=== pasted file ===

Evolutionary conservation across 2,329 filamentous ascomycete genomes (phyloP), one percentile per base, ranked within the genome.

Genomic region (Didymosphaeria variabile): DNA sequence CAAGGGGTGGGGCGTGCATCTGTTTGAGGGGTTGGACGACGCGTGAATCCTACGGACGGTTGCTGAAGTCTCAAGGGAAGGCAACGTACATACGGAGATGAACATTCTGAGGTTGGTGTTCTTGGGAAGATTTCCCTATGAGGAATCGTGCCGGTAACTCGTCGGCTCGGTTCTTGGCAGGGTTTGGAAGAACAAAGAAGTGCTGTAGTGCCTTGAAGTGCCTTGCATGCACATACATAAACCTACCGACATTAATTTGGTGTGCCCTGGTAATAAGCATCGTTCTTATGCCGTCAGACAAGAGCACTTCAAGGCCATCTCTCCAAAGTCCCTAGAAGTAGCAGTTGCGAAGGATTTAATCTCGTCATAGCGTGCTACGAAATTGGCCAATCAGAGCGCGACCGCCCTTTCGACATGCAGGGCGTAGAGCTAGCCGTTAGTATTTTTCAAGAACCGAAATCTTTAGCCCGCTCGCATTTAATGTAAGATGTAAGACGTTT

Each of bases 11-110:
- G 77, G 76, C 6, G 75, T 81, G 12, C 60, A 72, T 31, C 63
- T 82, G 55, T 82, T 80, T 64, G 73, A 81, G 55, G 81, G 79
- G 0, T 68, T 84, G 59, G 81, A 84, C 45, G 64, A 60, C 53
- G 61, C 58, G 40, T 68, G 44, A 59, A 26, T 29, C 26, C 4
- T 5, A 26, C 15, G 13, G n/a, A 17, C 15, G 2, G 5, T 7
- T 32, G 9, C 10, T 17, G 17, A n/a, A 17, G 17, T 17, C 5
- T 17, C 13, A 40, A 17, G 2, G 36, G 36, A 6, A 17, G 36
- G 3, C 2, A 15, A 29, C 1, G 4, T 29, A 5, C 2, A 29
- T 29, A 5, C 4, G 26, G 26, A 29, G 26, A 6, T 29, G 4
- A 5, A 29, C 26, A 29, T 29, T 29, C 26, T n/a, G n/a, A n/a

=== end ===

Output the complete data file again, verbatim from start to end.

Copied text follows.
Evolutionary conservation across 2,329 filamentous ascomycete genomes (phyloP), one percentile per base, ranked within the genome.

Genomic region (Didymosphaeria variabile): DNA sequence CAAGGGGTGGGGCGTGCATCTGTTTGAGGGGTTGGACGACGCGTGAATCCTACGGACGGTTGCTGAAGTCTCAAGGGAAGGCAACGTACATACGGAGATGAACATTCTGAGGTTGGTGTTCTTGGGAAGATTTCCCTATGAGGAATCGTGCCGGTAACTCGTCGGCTCGGTTCTTGGCAGGGTTTGGAAGAACAAAGAAGTGCTGTAGTGCCTTGAAGTGCCTTGCATGCACATACATAAACCTACCGACATTAATTTGGTGTGCCCTGGTAATAAGCATCGTTCTTATGCCGTCAGACAAGAGCACTTCAAGGCCATCTCTCCAAAGTCCCTAGAAGTAGCAGTTGCGAAGGATTTAATCTCGTCATAGCGTGCTACGAAATTGGCCAATCAGAGCGCGACCGCCCTTTCGACATGCAGGGCGTAGAGCTAGCCGTTAGTATTTTTCAAGAACCGAAATCTTTAGCCCGCTCGCATTTAATGTAAGATGTAAGACGTTT

Each of bases 11-110:
- G 77, G 76, C 6, G 75, T 81, G 12, C 60, A 72, T 31, C 63
- T 82, G 55, T 82, T 80, T 64, G 73, A 81, G 55, G 81, G 79
- G 0, T 68, T 84, G 59, G 81, A 84, C 45, G 64, A 60, C 53
- G 61, C 58, G 40, T 68, G 44, A 59, A 26, T 29, C 26, C 4
- T 5, A 26, C 15, G 13, G n/a, A 17, C 15, G 2, G 5, T 7
- T 32, G 9, C 10, T 17, G 17, A n/a, A 17, G 17, T 17, C 5
- T 17, C 13, A 40, A 17, G 2, G 36, G 36, A 6, A 17, G 36
- G 3, C 2, A 15, A 29, C 1, G 4, T 29, A 5, C 2, A 29
- T 29, A 5, C 4, G 26, G 26, A 29, G 26, A 6, T 29, G 4
- A 5, A 29, C 26, A 29, T 29, T 29, C 26, T n/a, G n/a, A n/a